* L-O-V-E, with words added by Milt Gabler, was a hit for Nat King Cole
* Almost There, Andy Williams
* His 90 Minuten nach Mitternacht (Terror After Midnight) movie theme, with lyrics added by Herb Rehbein and Joe Seneca, became a pop ballad called Love After Midnight, recorded by both Patti Page (1964) and Jack Jones (1966).
* Tenderly, Three O'Clock in the Morning, Red Roses for a Blue Lady , and other American standards which Bert recorded, were covered frequently by other easy-listening or middle-of-the-road performers.
* A jazzier number called A Swingin' Safari was the initial theme tune for the long-running TV game show, The Match Game used on the NBC version from 1962-67. A Swingin' Safari also hit the Billboard charts by Billy Vaughn, the single release peaking at #13 in the summer of 1962. Another 1962 single, That Happy Feeling, became well-known as background music for children's television programming, most notably that of Sandy Becker on his daily WNEW-TV (now WNYW) show in New York between 1963 and 1967.
* Tahitian Sunset was sampled extensively by the lo-fi dance artists Lemon Jelly as their track In the Bath.
* The instrumental That Happy Feeling became a well-known theme song for one of the New York City children's shows, hosted in the early 1960's, by Sandy Becker.

Kaempfert's orchestra made extensive use of horns. A couple of numbers that featured brass prominently, Magic Trumpet and The Mexican Shuffle, were played by both Kaempfert's orchestra and by the Herb Alpert & the Tijuana Brass, whose initially Mariachi style, in fact, evolved towards the Kaempfert style as the 1960s progressed. The Brass covered Magic Trumpet, and Kaempfert returned the favor by covering Brass compadre Sol Lake's number, The Mexican Shuffle. The latter tune evolved into a TV ad, The Teaberry Shuffle.

Many of his hits during this period were composed and arranged with the help of fellow German Herb Rehbein, who became a successful bandleader in his own right. Rehbein's death in 1979 shook Kaempfert deeply. Both Kaempfert and Rehbein were posthumously inducted into the Songwriters Hall of Fame.

In 1967 jazz clarinetist Pete Fountain recorded the album Pete Fountain Plays Bert Kaempfert in Hamburg, Germany with musicians from Kaempfert’s orchestra. It featured Kaempfert’s signature hits.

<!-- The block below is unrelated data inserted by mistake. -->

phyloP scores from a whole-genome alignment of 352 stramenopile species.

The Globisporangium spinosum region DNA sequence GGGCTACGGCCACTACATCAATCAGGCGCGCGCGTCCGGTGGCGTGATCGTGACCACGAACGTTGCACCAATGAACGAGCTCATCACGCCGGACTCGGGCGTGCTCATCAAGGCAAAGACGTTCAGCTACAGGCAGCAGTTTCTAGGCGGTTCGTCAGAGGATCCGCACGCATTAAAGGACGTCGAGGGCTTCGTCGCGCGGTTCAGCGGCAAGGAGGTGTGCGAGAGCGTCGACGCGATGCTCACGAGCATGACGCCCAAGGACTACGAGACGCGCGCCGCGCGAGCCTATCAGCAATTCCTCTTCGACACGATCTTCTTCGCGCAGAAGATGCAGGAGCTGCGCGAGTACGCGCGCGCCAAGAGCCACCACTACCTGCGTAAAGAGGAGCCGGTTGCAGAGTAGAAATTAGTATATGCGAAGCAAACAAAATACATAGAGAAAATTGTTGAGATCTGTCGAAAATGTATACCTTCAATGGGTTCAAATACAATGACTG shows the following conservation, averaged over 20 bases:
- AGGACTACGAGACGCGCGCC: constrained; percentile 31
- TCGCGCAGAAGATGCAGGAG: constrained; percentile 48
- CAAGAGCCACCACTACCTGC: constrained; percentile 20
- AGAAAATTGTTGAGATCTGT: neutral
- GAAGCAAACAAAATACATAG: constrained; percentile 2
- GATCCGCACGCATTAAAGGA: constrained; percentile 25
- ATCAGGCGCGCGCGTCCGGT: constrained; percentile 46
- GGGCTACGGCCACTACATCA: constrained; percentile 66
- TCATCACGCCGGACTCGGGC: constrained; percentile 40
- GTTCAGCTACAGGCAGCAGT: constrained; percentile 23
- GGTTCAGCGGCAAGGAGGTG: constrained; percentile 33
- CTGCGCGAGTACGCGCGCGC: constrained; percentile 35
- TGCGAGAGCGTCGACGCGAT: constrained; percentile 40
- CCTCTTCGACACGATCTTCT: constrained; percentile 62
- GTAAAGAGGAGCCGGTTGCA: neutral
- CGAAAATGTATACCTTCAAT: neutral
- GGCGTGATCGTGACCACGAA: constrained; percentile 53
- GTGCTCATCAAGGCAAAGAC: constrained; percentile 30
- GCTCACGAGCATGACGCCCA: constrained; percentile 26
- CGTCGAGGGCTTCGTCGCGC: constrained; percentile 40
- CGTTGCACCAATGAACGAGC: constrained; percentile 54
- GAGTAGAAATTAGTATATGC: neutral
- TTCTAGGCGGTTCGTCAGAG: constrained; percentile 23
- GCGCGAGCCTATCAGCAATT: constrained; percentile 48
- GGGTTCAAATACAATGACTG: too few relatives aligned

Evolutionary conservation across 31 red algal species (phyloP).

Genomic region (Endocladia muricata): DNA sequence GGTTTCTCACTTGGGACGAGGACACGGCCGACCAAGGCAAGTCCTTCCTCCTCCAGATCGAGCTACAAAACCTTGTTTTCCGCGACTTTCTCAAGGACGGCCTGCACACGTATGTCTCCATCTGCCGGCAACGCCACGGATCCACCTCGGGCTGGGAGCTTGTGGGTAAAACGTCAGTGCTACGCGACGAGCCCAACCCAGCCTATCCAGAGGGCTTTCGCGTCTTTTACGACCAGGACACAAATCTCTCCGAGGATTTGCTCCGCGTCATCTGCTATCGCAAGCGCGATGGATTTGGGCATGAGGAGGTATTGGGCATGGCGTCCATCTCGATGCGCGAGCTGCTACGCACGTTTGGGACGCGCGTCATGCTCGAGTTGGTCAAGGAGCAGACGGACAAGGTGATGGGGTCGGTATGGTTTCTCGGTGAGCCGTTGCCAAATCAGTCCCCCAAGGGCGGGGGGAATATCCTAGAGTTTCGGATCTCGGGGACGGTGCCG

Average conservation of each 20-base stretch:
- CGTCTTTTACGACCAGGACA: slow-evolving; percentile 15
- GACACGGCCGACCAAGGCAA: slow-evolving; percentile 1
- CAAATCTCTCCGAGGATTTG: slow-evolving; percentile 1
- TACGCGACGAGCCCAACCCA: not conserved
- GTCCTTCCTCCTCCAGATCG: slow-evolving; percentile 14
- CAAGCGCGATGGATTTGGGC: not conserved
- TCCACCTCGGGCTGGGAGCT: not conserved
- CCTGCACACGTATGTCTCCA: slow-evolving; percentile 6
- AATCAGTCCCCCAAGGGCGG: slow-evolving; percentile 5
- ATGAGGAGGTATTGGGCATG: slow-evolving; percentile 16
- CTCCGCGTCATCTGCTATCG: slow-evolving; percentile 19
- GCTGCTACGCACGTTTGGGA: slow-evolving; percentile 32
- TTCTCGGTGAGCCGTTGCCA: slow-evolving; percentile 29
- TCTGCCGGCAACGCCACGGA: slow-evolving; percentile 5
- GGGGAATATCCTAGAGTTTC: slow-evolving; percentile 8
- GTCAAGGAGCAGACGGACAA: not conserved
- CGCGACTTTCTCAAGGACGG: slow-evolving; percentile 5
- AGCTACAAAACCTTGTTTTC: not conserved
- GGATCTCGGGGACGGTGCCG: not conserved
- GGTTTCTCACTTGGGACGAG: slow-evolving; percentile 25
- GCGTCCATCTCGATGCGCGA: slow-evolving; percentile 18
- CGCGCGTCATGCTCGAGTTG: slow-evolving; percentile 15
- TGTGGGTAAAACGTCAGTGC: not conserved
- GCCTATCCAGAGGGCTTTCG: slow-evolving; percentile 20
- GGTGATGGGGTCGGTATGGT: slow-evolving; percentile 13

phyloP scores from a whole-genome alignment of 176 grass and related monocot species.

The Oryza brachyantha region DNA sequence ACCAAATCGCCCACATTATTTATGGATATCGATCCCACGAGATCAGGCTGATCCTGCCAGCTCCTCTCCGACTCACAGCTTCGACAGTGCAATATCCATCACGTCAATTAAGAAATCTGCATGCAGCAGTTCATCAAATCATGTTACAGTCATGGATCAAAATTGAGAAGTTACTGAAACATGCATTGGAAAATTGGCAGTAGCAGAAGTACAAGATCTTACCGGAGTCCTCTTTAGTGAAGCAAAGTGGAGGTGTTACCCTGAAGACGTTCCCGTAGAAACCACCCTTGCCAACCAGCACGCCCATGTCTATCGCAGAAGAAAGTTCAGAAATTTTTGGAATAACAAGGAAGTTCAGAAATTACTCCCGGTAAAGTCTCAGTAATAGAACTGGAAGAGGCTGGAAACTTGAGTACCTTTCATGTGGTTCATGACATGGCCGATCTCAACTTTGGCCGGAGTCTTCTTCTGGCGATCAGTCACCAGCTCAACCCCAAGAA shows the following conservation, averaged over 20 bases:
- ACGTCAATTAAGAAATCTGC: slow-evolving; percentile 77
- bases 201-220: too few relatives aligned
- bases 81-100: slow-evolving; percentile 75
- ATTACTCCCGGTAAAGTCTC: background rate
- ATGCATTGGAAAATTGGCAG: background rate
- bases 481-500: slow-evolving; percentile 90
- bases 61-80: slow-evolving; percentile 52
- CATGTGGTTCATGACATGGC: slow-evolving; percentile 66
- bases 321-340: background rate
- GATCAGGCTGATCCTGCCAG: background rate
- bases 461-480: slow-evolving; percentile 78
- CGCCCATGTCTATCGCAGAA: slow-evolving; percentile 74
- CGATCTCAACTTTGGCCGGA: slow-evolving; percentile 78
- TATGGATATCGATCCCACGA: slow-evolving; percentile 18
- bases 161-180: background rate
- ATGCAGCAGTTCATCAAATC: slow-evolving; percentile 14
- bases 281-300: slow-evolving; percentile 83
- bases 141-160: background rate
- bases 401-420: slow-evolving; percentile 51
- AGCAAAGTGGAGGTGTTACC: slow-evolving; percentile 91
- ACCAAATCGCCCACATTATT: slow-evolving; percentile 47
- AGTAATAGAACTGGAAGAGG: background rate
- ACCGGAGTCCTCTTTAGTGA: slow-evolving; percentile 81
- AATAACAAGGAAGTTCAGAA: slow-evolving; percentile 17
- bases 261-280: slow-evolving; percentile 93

In 1967 the Anita Kerr Singers released the LP Bert Kaempfert Turns Us On!, a tribute to Keampfert featuring the standard hits.

In 1968 jazz trumpeter Al Hirt recorded the album Al Hirt Plays Bert Kaempfert. It, too, featured Kaempfert’s major hits.

In 1970 Johnny Mathis issued a double-LP album set, Sings the Music of Bacharach & Kaempfert, for Columbia. It consisted of a total 21 tracks in a heavyweight gatefold picture sleeve. The Kaempfert tracks were done in his arrangement style, and the Bacharach tracks were done in the American’s unique upbeat style.

By the 1970s, sales of Kaempfert's music had dropped off somewhat, but he continued to record (his version of the Theme from Shaft was admired by Isaac Hayes himself)[citation needed] and remained popular with audiences. He expanded the musical scope of his band and recorded in a wide variety of styles. He also began to play live concerts with his orchestra, beginning in 1974, with a successful appearance at London's Royal Albert Hall. A cigarette smoker (as illustrated on the posthumous Best of CD), he died suddenly, at the age of 56, following a stroke at his home on Majorca, shortly after a successful appearance in Britain.

Kaempfert used many musicians who were available in Germany and other parts of Europe, including many of the same players who played for James Last, Kai Warner and Roberto Delgado. He featured such top soloists as trumpeters Charly Tabor, Werner Gutterer, Manfred Moch and Ack van Rooyen, trombonists Ake Persson and Jiggs Whigham, and sax/flute player Herb Geller. Drummer Rolf Ahrens supplied the characteristically simple but steady beat, often playing just a snare drum with brushes.

Another contributor to Kaempfert's music was guitarist/bassist Ladislav "Ladi" Geisler, who popularized the famous "knackbass" (crackling bass) sound, which became the most distinctive feature of many Kaempfert recordings - a treble staccato bass guitar sound in which the bass string was plucked with a pick and immediately suppressed to cancel out any sustain. It was Geisler who lent his guitar amplifier to The Beatles for their recording session with Tony Sheridan, after the band's own equipment proved to be inadequate for recording purposes.[citation needed]